Milwaukee Police Chief Edward Flynn took the hot seat on Monday as homicides and carjackings grip the city. Members of the Common Council’s Public Safety committee wanted to know what the MPD is doing to fight criminal activity. Emotions ran high at times.

The chair of the Public Safety committee, Ald. Bob Donovan, opened the discussion.

“We indeed are not satisfied with the level of safety in Milwaukee and that the status quo is simply unacceptable,” Donovan says.

Police Chief Edward Flynn began his testimony by offering encouraging numbers.

Milwaukee is wrestling with the crime of carjacking. It seems there are regularly stories in the news about people forced at gunpoint to give up their vehicles. Sometimes those crimes have deadly outcomes, as perpetrators speed away and crash.

On Thursday, members of the Common Council plan to discuss action they could take to reduce carjacking and high-speed chases. Meanwhile, some people concerned about the crime are urging drivers to take precautions. AAA is among them.

The Johnson Controls name is one of the most iconic brands in Milwaukee today. Their products, high-tech batteries and temperature regulators like thermostats, are leaders in their industries. But if things had gone differently, the company could have been just as well-known in a different industry.

Today employees at Johnson Controls headquarters in Glendale pass a little piece of that history every day as they walk one of the corridors on the campus: a 1910 Johnson Empress sedan. 

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Horse racing fans have had two big dates on their calendar already this spring, with the Kentucky Derby and the Preakness.  Auto racing fans have a huge one coming up on Sunday, with the 100th running of the Indianapolis 500.

"It's a team sport, so it's who has the best aerodynamicist and work best with the driver, who has the best team as far as making good pit stops and getting the car set up properly for the driver, and then who has the best driver," says automotive contributor Mark Savage, who writes about cars for the Milwaukee Journal Sentinel and on his website.

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There are probably still a few cars on the road that have only a radio, or perhaps even a cassette deck. However nowadays, it's kind of a throwback to even find a CD player in some newer models.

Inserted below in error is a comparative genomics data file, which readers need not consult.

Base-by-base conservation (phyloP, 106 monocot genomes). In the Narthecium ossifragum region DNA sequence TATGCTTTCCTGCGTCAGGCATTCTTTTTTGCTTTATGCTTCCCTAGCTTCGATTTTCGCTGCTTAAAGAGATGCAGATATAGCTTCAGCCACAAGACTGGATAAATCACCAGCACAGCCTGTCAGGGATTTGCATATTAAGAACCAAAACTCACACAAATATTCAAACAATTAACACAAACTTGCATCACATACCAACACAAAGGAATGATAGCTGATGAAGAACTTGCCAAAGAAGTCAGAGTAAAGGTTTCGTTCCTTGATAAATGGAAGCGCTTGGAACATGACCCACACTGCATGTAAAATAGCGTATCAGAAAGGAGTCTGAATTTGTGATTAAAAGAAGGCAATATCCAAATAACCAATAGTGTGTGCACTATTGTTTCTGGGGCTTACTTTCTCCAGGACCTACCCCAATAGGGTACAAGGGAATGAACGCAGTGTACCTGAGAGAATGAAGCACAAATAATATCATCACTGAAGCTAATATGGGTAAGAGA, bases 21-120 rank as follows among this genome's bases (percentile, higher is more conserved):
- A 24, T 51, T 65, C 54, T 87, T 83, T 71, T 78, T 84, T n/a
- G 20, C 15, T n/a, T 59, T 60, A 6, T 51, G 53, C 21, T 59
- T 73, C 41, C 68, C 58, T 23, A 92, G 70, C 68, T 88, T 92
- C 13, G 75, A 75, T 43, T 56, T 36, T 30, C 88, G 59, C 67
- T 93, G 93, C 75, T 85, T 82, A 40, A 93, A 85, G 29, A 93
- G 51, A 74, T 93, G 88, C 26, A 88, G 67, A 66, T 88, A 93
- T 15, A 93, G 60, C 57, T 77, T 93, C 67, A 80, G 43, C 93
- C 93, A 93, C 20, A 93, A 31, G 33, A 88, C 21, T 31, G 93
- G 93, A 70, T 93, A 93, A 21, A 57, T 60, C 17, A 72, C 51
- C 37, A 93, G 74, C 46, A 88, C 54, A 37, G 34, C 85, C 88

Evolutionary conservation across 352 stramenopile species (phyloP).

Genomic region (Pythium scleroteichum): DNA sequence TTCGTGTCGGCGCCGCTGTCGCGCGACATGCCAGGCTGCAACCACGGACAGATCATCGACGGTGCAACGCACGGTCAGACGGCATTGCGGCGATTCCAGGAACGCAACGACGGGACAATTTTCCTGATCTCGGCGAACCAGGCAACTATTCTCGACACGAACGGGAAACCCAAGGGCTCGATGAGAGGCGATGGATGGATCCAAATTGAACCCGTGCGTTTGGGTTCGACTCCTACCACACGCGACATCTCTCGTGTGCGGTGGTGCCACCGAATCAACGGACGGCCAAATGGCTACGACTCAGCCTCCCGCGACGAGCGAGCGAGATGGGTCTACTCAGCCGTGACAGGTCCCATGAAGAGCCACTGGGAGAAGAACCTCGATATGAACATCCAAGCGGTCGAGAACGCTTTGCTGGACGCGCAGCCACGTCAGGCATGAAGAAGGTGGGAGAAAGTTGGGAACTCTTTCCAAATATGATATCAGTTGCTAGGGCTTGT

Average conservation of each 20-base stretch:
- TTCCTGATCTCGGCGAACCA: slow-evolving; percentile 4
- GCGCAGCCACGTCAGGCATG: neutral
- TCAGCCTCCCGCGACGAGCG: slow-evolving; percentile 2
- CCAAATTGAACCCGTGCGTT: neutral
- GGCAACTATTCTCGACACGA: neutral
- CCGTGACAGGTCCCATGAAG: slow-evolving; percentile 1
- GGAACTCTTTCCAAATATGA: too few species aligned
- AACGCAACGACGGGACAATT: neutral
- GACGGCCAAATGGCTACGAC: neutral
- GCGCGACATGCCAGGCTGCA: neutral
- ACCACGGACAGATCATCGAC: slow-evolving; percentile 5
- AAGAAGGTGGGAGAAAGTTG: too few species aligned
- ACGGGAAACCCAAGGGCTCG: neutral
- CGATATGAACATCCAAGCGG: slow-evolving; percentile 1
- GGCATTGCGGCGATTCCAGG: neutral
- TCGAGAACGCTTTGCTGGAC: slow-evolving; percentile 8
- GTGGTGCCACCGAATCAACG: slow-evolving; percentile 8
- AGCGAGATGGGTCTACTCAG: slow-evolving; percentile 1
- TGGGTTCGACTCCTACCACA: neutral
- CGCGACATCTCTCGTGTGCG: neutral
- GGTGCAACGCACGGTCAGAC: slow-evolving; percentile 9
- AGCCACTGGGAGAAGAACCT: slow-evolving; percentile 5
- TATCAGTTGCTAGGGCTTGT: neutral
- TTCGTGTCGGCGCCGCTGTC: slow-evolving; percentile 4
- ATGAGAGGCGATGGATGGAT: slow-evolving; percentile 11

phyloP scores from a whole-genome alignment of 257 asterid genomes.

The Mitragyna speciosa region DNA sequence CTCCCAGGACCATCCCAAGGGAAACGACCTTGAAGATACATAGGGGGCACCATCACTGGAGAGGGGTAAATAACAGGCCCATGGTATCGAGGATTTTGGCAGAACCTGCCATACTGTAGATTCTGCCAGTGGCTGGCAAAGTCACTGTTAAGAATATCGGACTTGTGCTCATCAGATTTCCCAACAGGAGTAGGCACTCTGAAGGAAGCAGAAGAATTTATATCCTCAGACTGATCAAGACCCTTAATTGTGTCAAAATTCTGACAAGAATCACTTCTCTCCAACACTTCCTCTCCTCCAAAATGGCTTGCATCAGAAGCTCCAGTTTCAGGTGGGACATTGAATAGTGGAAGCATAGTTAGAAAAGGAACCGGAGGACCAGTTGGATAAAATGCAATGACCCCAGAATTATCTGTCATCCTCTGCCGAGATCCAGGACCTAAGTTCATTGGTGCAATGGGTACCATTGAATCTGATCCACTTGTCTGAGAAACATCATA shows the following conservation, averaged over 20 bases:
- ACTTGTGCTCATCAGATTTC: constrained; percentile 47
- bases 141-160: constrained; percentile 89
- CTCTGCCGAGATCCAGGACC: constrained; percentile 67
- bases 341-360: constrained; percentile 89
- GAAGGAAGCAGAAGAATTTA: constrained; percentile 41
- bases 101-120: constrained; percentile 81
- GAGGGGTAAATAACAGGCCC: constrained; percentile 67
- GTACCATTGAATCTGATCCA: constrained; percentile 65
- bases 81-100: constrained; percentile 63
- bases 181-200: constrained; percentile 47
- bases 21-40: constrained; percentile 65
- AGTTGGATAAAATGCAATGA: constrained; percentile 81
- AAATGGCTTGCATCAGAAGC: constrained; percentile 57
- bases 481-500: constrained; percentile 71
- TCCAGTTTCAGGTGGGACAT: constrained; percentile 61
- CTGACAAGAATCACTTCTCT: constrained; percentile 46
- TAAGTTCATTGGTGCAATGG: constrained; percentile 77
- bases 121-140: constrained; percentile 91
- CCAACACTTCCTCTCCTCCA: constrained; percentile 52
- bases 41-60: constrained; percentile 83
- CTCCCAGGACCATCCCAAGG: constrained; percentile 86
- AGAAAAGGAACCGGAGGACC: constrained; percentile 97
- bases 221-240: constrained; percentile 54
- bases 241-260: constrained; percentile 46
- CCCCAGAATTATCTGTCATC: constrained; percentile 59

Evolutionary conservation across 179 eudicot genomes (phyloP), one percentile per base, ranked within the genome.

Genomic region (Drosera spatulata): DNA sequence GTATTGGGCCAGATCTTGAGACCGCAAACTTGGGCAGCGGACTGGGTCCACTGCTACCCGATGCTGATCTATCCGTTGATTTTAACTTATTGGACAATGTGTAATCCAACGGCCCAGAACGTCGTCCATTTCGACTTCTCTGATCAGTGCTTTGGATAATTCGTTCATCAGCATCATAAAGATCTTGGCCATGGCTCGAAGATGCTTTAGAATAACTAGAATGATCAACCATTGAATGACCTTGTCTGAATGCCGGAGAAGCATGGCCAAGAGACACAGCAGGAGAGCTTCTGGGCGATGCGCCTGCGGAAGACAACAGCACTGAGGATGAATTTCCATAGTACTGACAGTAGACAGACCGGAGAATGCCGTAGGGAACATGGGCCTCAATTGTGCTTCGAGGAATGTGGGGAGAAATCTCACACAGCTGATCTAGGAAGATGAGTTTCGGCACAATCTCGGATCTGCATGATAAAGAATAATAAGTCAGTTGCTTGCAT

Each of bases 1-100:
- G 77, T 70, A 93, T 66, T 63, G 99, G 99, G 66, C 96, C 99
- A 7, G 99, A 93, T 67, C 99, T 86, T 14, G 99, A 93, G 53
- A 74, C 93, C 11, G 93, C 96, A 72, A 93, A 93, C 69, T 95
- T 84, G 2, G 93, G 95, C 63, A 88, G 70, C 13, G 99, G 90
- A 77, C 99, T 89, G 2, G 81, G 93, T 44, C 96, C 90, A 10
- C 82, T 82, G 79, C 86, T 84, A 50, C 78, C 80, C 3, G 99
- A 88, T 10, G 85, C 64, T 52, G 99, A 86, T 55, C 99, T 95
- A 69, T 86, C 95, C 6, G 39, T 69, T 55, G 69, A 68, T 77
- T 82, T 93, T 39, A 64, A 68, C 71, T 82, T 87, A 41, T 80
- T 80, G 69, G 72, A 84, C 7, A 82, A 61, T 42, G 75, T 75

Electronics are a huge deal in the cars of the 21st century, from the way the engines themselves are controlled, to how drivers and passengers are kept safe and how they’re entertained.

On Monday, someone posted images on social media of a teen who was said to be attempting to steal a vehicle when the owner caught and beat the boy. He was left without pants lying on a snowy sidewalk. Police have said they will recommend charging the person accused of beating the boy. Many people believe something worst could be on the horizon.

LaToya Dennis

Having your car stolen might be an inconvenience for most people, but for those barely making it, suddenly losing a car throws things into a tailspin. 

Across the city, car thefts are up 67 percent compared to two years ago. WUWM looks at the impact of a stolen car on one Milwaukee family.

It’s around 7 am and Cesar Torres is patiently urging his four-year-old son Arturo to put on his tennis shoes, but there’s a meltdown. He doesn’t want to wear the shoes his dad has handed him, and he doesn’t know where his others are.

David Guo, flickr

So far this year, more than 5,600 people in Milwaukee have had their vehicle stolen. The number is more than 67 percent higher than it was at this time in 2013.

You might picture the thieves stealing cars to sell them or to sell their parts. But typically, that's not what's happening. "Often it's been determined that those vehicles have been used in the commission of crimes," says Jim Tolkan, president of the Automobile Dealers Association of Mega Milwaukee, or ADAMM.